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Flugelhornist Dmitri Matheny honors Cascadia at KNKX

 Flugelhornist Dmitri Matheny performing new songs from his latest release Cascadia in the KNKX Seattle Studios.
Parker Miles Blohm
/
KNKX
Flugelhornist Dmitri Matheny performing new songs from his latest release Cascadia in the KNKX Seattle Studios.

Dmitri Matheny arrived in the Northwest with his flugelhorn less than a decade ago. Now, from his home base in Centralia, Matheny has become an important member of the Puget Sound area jazz scene. His new album "Cascadia" honors his new community, and KNKX welcomed Matheny and his quintet for an exclusive performance in our Seattle studios.

Matheny's beautiful, lyrical tone on his "big horn" is matched by a talent for songwriting and a knack for turning tired pop songs into journeys of melodic discovery. In his last visit to KNKX, his band brightened up the Carpenters hit "Close to You." Matheny brings a fresh arrangement to the Glen Campbell chart topper "Wichita Lineman," a favorite of his father who passed away during the pandemic.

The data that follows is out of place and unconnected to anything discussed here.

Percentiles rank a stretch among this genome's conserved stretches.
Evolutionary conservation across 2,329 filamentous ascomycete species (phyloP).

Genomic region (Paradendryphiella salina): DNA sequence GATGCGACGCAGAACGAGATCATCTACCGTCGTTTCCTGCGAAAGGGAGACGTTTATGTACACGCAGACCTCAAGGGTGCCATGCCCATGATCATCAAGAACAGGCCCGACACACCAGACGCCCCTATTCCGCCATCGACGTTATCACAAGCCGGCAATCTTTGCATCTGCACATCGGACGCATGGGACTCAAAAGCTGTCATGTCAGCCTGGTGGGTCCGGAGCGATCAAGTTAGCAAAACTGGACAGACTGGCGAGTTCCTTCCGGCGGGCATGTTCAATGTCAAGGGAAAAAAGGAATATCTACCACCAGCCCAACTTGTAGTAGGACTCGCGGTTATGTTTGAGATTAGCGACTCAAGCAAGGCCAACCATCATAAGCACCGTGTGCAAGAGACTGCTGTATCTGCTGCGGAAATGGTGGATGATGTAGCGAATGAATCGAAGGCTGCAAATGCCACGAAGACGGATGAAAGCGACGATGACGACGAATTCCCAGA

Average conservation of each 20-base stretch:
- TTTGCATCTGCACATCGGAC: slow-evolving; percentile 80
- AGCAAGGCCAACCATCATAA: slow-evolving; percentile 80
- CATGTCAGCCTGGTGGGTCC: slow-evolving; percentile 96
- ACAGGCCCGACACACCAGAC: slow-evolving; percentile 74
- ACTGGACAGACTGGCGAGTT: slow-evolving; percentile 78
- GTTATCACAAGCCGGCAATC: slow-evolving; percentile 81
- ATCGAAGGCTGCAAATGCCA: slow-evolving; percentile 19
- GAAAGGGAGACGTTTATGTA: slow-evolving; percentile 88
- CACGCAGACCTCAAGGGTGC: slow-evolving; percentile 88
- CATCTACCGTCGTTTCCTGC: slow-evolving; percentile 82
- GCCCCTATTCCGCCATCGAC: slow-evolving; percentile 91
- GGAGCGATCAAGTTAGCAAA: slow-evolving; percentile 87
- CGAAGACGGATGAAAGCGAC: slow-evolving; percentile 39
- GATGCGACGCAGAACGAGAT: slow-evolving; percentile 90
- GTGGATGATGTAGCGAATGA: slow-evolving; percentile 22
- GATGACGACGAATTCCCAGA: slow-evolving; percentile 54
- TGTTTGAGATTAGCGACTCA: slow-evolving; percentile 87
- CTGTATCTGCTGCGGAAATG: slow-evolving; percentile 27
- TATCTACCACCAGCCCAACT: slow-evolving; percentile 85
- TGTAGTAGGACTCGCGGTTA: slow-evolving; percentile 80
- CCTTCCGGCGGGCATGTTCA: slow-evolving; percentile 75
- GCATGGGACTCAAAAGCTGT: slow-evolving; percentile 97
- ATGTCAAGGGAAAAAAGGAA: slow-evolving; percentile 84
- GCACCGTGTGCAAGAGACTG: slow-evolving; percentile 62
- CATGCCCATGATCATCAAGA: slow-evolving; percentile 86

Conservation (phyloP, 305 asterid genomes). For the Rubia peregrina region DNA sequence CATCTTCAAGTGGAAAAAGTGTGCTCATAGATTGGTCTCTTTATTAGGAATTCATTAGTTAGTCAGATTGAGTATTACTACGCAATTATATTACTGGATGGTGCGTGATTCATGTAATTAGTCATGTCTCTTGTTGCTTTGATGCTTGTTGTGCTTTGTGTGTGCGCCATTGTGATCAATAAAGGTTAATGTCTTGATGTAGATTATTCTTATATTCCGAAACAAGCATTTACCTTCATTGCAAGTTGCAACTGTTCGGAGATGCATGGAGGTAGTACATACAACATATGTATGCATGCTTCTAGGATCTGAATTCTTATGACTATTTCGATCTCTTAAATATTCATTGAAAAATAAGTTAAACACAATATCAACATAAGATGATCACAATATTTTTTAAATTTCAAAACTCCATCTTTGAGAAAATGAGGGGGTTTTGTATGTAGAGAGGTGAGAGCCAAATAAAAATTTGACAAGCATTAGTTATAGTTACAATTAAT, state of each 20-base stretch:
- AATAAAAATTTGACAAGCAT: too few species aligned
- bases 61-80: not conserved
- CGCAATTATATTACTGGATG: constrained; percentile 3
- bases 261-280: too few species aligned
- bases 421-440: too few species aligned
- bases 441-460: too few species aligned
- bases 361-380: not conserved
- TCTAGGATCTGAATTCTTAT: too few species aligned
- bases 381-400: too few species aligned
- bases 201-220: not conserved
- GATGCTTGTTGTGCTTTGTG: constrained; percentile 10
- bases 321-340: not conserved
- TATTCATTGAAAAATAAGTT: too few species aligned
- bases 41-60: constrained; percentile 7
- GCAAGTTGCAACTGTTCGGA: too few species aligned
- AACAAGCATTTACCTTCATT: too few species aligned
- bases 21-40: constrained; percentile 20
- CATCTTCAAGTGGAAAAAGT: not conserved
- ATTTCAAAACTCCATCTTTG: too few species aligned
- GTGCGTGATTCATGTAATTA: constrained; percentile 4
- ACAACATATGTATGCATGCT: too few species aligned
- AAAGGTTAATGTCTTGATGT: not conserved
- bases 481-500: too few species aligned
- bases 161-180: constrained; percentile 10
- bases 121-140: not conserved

Some of the Northwest's finest jazz musicians joined Matheny on a pair of original songs as well. Jay Thomas played saxophone with Bill Anschell, Phil Sparks and Mark Ivester on piano, bass and drums.

Matheny's "Evergreen Girl" for his sweetheart Sassy is a swinging hardbop piece in the mold of his mentor Art Farmer. "Bourdain" was written for chef, traveler and "xenophile in a time of xenophobes" Anthony Bourdain, and features Mark Ivester drumming with and without sticks to fine effect.

Matheny hinted about a Brazilian music duet project with guitarist John Stowell but told studio session host Abe Beeson: "It's not quite cooked yet." For now, Matheny continues to celebrate "Cascadia" and his jazz community.

Songs:
1) Evergreen Girl
2) Bourdain
3) Wichita Lineman

Abe grew up in Western Washington, a 3rd generation Seattle/Tacoma kid. It was as a student at Pacific Lutheran University that Abe landed his first job at KNKX, editing and producing audio for news stories. It was a Christmas Day shift no one else wanted that gave Abe his first on-air experience which led to overnights, then Saturday afternoons, and started hosting Evening Jazz in 1998.